JERUSALEM (Jun. 27)
Israel’s chief rabbis agreed this week to seek a solution to the controversy about burials for immigrants from the former Soviet Union.
Many of the immigrants are not considered Jewish by the Orthodox rabbinate and burial societies.
The chief rabbis promised to set up a committee to look into the matter in depth after meeting Wednesday with members of Yisrael Ba’Aliyah, the new immigrants’ rights party. The party, headed by former Soviet dissident Natan Sharansky, won seven seats in the Knesset and is a partner in the Likud-led government.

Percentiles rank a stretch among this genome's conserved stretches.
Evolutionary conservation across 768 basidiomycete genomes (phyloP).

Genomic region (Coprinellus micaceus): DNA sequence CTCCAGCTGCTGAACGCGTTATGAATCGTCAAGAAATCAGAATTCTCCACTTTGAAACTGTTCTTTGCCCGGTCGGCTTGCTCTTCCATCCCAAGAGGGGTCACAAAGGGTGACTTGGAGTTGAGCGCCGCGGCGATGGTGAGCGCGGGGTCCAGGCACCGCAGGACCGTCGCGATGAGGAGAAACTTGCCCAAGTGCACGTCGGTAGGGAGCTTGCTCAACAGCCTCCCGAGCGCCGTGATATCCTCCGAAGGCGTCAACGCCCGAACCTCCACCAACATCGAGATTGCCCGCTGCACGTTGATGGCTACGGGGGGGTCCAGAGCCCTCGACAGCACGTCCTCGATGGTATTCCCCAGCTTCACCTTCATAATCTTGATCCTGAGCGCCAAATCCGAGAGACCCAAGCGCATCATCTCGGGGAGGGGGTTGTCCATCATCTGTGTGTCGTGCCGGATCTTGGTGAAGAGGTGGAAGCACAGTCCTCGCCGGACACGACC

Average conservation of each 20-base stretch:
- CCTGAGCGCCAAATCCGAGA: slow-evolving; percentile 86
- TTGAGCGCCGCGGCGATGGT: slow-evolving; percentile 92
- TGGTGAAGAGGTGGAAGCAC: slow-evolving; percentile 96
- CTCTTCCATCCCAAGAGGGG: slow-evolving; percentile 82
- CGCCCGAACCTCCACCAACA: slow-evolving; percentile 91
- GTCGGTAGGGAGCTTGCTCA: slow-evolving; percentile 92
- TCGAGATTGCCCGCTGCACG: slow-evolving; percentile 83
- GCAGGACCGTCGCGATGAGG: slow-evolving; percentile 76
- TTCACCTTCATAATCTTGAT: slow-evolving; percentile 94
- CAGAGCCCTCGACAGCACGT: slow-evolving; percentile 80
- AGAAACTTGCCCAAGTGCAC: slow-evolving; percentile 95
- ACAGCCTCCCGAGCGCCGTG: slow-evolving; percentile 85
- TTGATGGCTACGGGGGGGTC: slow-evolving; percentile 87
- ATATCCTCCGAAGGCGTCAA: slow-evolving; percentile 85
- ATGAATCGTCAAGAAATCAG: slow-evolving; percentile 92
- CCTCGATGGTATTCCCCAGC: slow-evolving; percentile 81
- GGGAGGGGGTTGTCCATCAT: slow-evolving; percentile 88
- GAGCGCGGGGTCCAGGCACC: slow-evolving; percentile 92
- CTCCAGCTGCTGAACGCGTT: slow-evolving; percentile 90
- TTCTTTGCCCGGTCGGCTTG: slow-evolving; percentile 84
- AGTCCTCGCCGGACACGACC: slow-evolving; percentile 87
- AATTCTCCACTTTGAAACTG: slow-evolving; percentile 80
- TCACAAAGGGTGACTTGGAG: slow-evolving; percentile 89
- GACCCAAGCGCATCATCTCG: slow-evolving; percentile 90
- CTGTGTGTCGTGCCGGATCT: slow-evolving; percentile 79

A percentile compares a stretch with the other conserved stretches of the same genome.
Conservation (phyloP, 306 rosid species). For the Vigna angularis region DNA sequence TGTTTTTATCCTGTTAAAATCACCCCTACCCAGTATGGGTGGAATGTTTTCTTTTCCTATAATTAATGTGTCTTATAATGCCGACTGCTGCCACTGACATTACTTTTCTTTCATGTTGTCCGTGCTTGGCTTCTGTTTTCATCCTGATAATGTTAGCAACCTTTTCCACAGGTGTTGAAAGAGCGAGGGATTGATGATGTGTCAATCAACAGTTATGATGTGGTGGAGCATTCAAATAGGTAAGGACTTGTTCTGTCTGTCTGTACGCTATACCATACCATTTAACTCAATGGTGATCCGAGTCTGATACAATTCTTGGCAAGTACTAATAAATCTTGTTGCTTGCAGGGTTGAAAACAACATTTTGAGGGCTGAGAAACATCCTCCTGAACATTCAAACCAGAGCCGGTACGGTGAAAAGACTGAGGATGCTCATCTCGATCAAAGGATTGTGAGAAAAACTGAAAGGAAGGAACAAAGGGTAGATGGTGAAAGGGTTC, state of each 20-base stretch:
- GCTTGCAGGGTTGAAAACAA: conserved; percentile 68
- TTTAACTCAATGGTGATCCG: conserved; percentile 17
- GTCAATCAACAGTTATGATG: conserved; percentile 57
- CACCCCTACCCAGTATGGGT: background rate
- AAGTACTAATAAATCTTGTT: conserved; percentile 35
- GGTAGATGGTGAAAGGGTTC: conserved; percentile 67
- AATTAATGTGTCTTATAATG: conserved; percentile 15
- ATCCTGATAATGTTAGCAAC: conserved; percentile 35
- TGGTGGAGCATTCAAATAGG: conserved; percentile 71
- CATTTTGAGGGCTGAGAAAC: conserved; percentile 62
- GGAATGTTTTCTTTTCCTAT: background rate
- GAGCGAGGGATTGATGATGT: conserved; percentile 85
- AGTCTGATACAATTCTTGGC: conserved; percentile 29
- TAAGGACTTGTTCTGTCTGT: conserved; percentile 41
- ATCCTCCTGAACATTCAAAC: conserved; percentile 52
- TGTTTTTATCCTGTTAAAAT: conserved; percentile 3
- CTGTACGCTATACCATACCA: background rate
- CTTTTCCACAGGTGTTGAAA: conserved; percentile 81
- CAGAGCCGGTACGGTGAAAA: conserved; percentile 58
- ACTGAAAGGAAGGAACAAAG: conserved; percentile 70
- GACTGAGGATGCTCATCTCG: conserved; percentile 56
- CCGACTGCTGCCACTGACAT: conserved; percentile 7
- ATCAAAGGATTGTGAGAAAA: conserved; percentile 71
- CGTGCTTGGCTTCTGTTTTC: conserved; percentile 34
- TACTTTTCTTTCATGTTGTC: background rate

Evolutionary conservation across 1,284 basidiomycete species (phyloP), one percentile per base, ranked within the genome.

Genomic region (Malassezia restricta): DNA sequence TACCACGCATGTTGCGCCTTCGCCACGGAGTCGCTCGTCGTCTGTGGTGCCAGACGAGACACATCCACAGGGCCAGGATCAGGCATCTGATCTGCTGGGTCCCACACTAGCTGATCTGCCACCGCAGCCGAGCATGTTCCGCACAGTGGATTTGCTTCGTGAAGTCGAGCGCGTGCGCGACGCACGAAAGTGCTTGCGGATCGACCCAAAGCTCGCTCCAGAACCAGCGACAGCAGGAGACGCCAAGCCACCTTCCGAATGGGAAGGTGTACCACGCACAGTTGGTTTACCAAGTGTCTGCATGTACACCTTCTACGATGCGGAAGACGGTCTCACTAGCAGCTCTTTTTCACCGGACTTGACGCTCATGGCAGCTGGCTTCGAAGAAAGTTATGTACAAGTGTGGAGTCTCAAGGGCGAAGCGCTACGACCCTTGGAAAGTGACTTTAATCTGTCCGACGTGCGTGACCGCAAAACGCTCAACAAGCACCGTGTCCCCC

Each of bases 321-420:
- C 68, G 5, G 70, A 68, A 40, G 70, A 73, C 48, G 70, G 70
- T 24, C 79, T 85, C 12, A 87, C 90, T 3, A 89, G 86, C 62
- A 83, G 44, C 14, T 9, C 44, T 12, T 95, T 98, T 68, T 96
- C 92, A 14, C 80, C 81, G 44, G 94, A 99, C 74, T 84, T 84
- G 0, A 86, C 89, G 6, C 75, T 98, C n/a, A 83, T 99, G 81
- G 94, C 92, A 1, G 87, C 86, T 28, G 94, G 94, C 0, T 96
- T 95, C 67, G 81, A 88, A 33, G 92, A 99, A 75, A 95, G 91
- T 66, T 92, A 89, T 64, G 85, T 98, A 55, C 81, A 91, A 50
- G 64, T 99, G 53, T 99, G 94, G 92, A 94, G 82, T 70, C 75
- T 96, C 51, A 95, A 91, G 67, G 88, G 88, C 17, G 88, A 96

While burial is perhaps the most sensitive issue for the immigrants, Yisrael Ba’Aliyah members raised other concerns with the chief rabbis.
The party wants an improvement in the level of religious services offered to immigrants, including sending representatives from Israel’s rabbinic courts to the former Soviet Union.
In addition, Yisrael Ba’Aliyah asked the rabbis to ensure that Russian-speaking aides are accessible in the offices of local rabbis and religious councils and that a national network of courses in Jewish studies be established for immigrants.